Norbrook outlines how to fight sheep parasites during peak fluke season
Wednesday 23 August 2017
As the sheep farming sector enters peak fluke season, Norbrook, a leading global provider of veterinary pharmaceuticals, has shared expert advice on implementing effective parasite control strategies.
The importance of farmers working alongside vets and SQPs is being highlighted as a cornerstone of such flock health planning, together with having effective quarantine treatment and anthelmintic resistance strategies in place for all bought-in stock.
Dr Chris Geddes, Marketing Manager at Norbrook, explains:
“Having a well-structured plan in place will not only help improve the health and welfare of animals, but also directly improve the profitability of farming businesses. A core part of any such plan should be the development of a sustainable fluke and worm parasite control system, tailored to the specific circumstances and requirements of individual farms.”
The advice comes as the sheep industry prepares for this year’s Closamectin Kelso Ram Sales event, hosted by the Border Union Agricultural Society and sponsored by Norbrook.
Giving an insight into the scale of the issue, Philip Skuce, a parasitologist and Principal Scientist at the Moredun Research Institute, reveals that fluke is becoming an increasing problem for UK farmers.
“We have seen an increased prevalence of fluke in Scottish livestock in the past 5-10 years, plus a west-to-east spread of the disease into previously fluke-free areas. We have also seen the emergence of rumen fluke, a related parasite that we now know shares the same intermediate mud snail host as liver fluke.
“To combat this combined threat, it is important for farmers to understand the fluke risk on their own farms and work with their vet or animal health advisor to make informed decisions about when to treat animals and which product to choose – essentially it is a case of treating the right animal with the right product at the right time and in the right way!”
Dr Skuce explains that, although the development of resistance is an inevitable consequence of anthelmintic use, steps can be taken to manage and slow its development.
“Post-drench efficacy checks (PDECs) are a good idea – and if these flag up any concerns, farmers can arrange a full faecal egg count reduction test. Faecal egg count monitoring can be done at any time through the grazing season, ideally every few weeks, and composite/mob samples taken to reduce cost.”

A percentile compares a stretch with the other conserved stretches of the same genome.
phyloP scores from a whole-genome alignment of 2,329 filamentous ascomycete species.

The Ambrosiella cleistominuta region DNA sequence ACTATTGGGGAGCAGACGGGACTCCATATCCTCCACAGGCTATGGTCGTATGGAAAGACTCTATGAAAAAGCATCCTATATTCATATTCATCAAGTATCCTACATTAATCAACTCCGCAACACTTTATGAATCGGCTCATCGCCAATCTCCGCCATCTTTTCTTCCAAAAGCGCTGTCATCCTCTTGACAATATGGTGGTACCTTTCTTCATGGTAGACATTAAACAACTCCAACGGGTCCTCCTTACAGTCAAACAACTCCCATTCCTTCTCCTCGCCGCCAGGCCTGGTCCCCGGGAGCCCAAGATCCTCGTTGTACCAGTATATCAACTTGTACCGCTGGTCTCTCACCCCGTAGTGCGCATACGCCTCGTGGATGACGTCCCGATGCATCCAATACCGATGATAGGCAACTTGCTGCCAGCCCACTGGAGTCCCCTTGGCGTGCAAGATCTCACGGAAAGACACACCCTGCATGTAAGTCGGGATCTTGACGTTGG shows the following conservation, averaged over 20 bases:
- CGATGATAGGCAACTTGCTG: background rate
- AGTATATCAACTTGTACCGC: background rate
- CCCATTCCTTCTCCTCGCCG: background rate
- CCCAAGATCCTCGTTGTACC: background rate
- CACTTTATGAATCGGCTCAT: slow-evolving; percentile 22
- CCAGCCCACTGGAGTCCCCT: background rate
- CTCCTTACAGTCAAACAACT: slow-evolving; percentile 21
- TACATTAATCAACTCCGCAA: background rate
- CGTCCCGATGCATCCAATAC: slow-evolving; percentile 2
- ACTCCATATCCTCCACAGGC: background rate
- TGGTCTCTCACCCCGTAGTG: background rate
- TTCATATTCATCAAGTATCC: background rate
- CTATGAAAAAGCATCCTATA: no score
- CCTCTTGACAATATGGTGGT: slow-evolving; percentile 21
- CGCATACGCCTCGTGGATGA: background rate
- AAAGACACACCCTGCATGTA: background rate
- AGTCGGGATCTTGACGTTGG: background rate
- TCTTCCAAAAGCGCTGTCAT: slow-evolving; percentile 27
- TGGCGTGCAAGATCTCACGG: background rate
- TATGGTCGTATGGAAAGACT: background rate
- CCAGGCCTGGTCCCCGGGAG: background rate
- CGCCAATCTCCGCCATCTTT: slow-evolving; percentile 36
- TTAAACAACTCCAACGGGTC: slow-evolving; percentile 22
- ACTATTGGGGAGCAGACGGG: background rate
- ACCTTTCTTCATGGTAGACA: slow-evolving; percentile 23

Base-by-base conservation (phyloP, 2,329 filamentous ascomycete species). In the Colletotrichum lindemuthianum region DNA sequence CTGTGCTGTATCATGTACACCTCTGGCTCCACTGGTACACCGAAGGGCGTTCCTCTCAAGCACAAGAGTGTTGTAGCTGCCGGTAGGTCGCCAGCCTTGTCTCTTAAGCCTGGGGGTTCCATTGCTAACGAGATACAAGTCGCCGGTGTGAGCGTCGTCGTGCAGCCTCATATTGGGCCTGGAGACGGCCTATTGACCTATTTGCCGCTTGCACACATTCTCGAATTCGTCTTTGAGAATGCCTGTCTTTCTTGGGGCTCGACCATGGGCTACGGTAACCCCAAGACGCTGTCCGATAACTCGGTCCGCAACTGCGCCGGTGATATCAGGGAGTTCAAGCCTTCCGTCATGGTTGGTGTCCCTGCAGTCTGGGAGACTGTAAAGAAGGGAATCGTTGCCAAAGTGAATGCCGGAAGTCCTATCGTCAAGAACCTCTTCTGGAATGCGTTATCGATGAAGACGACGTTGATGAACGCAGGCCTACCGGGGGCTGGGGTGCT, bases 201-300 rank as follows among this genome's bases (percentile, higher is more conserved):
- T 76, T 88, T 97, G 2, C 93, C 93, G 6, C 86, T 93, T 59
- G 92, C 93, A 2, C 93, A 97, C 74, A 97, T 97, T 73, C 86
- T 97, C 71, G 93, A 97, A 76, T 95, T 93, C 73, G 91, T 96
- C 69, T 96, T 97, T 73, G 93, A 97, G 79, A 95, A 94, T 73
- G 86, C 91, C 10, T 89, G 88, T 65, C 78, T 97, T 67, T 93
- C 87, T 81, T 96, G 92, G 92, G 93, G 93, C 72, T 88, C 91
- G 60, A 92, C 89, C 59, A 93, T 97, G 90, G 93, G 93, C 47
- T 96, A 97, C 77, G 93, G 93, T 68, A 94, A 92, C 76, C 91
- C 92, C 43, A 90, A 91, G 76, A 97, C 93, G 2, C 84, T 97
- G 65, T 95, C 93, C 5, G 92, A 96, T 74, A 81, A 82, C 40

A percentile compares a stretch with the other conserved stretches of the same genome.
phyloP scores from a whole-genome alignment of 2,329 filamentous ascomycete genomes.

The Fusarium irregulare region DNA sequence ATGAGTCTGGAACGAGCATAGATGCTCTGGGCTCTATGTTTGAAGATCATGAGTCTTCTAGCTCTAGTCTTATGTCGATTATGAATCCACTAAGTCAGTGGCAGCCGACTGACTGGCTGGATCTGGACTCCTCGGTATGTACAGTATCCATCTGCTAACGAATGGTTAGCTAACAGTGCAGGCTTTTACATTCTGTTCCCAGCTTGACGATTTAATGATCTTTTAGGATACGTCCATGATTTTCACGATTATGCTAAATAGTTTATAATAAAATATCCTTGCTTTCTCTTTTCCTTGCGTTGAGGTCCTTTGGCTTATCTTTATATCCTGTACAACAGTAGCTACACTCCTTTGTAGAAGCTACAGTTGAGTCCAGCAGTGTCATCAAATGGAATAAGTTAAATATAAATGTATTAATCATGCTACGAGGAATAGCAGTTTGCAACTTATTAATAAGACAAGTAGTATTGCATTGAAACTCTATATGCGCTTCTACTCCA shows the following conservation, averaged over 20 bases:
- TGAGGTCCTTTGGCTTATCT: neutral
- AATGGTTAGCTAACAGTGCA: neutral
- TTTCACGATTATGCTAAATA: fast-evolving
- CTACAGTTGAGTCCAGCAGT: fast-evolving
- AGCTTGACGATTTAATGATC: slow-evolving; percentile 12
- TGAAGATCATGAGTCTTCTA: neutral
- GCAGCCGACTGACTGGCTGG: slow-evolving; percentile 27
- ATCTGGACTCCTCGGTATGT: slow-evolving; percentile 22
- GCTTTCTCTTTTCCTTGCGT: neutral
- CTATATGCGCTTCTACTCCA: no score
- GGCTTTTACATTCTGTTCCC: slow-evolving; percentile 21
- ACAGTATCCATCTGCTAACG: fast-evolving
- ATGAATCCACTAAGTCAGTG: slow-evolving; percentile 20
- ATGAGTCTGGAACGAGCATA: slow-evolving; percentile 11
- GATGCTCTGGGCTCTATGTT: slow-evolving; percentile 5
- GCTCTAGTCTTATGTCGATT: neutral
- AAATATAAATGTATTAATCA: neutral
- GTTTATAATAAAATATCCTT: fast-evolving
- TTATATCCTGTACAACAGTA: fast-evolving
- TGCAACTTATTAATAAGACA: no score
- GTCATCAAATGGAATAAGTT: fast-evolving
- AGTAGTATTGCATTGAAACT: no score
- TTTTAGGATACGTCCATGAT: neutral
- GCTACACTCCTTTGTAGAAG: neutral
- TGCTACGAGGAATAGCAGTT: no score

Addressing the importance of quarantining when processing bought-in sheep, Dr Geddes explains:
“There is a considerable amount of animal movement in the UK livestock industry, with animals moving to and from sales and markets and to and from seasonal grazing. If this movement isn’t managed carefully, they will take their parasites with them."
“This is why any quarantine programme should include an effective anthelmintic treatment as a matter of course – farmers simply cannot take any chances.”
This advice is backed up by the Sustainable Control of Parasites in Sheep (SCOPS) group, which says quarantine should be applied to all in-coming sheep. This includes sheep purchased from other flocks, including rams, and sheep which have been grazing on other farms or common grazing where the resistance status is unknown or likely to be different from the home farm.
Norbrook is the sponsor of the Closamectin Kelso Ram Sales, taking place at Springwood Park in Scotland on Friday, 8th September. At last year’s show the company launched Solantel drench, which contains the flukicide closantel and complements established product Closamectin Injection, which is a unique combination of closantel with ivermectin, a wormer and external parasiticide.
The first Ram Sale was held in Kelso in 1836. Hosted by the Border Union Agricultural Society, it is now firmly established as one of the major annual sheep sales events in the UK. Last year’s event saw 4,285 rams sold from 16 different breeds, with a new record turnover for the day of almost £3 million.